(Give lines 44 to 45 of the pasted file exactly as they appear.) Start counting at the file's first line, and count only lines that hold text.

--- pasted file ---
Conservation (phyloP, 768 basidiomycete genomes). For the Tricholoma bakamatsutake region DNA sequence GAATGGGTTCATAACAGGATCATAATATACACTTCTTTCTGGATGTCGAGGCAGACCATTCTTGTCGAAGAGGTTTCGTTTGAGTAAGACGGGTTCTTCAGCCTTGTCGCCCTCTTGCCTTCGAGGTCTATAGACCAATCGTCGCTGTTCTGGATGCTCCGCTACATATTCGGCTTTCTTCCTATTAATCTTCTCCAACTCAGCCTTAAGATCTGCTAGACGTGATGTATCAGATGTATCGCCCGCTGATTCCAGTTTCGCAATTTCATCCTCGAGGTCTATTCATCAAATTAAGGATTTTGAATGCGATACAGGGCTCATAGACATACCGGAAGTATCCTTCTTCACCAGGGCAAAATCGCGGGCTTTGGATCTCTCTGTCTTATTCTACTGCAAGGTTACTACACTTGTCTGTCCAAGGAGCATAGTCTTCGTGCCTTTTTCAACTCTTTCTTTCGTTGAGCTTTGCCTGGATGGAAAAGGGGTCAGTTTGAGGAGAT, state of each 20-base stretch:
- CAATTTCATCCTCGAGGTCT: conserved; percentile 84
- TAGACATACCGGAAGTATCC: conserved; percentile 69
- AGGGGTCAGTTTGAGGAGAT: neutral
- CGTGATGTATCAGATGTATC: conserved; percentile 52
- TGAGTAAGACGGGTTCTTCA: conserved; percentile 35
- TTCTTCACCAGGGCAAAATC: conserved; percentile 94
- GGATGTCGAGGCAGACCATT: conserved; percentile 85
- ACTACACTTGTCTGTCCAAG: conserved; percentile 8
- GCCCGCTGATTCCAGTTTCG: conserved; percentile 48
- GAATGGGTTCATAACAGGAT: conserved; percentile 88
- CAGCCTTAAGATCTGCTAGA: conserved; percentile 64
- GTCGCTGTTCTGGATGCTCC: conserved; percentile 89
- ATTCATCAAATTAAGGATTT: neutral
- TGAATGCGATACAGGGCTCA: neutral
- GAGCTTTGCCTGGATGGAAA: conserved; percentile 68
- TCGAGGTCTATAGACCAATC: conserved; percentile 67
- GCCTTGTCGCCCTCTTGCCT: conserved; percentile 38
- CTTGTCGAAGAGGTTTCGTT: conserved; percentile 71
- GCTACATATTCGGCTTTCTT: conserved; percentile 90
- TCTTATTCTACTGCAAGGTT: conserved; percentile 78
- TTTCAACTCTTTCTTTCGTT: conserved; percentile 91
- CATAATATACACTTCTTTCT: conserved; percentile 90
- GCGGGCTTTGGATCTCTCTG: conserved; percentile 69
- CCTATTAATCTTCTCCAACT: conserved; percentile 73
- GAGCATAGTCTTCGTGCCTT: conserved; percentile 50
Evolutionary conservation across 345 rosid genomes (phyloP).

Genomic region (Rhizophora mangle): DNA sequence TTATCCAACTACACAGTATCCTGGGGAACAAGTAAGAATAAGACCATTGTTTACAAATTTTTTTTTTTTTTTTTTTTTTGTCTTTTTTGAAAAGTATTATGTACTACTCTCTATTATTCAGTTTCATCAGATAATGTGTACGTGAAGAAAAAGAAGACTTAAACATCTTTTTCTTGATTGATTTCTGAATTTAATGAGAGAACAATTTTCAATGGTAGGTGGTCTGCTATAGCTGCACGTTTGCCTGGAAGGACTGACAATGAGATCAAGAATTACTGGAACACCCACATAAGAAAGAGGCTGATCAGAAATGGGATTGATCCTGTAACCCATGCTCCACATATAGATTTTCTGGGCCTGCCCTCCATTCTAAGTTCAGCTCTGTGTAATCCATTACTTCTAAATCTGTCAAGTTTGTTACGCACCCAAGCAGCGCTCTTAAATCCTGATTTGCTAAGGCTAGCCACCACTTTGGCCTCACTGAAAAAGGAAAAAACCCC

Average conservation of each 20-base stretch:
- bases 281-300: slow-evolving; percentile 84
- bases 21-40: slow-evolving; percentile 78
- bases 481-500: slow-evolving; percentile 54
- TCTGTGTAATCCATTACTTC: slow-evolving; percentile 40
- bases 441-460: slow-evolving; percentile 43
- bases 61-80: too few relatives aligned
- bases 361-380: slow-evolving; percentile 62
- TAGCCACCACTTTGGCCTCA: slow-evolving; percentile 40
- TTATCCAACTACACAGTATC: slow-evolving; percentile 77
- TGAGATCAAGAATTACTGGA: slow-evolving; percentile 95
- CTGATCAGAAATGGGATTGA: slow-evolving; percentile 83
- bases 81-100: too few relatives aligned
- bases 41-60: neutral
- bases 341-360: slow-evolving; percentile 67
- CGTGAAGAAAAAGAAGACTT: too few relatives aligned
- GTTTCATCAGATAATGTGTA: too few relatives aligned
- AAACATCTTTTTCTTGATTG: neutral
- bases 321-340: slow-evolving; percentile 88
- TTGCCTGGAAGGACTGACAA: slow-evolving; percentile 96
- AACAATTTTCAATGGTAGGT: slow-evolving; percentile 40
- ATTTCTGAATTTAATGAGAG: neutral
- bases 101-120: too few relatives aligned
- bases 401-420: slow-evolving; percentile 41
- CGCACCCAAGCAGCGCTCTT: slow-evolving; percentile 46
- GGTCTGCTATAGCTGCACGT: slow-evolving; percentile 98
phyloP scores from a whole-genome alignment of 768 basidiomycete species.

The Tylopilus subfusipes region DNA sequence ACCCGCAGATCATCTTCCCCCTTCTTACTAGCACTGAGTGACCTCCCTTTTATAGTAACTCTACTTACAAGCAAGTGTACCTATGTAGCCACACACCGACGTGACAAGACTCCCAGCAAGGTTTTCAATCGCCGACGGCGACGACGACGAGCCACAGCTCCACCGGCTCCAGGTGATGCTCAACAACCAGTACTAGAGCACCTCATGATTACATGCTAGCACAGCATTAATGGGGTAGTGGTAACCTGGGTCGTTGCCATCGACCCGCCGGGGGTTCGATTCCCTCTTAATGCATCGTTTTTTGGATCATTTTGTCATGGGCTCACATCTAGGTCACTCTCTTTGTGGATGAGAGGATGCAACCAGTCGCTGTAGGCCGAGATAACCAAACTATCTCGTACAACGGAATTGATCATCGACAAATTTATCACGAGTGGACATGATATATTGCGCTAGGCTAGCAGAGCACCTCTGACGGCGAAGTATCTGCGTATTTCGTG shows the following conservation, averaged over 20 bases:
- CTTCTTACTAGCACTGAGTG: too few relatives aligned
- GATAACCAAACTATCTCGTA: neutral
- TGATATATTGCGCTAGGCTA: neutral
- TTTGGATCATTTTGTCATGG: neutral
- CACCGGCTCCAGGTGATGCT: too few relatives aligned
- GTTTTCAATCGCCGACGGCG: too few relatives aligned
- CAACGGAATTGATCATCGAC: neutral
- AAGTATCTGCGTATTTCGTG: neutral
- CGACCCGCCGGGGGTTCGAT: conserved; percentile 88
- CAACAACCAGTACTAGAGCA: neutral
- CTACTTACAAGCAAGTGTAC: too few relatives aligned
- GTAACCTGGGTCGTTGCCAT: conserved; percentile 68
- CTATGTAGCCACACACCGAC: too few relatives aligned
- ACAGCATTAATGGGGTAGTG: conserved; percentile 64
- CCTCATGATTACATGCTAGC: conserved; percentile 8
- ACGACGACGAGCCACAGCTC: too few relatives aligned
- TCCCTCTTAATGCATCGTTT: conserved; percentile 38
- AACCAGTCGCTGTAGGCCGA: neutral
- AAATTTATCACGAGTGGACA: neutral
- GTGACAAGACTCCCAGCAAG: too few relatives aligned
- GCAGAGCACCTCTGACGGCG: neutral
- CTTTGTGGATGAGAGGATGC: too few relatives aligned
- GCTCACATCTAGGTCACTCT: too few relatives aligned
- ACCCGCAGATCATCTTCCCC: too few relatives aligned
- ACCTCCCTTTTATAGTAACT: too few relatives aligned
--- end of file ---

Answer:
- CGTGAAGAAAAAGAAGACTT: too few relatives aligned
- GTTTCATCAGATAATGTGTA: too few relatives aligned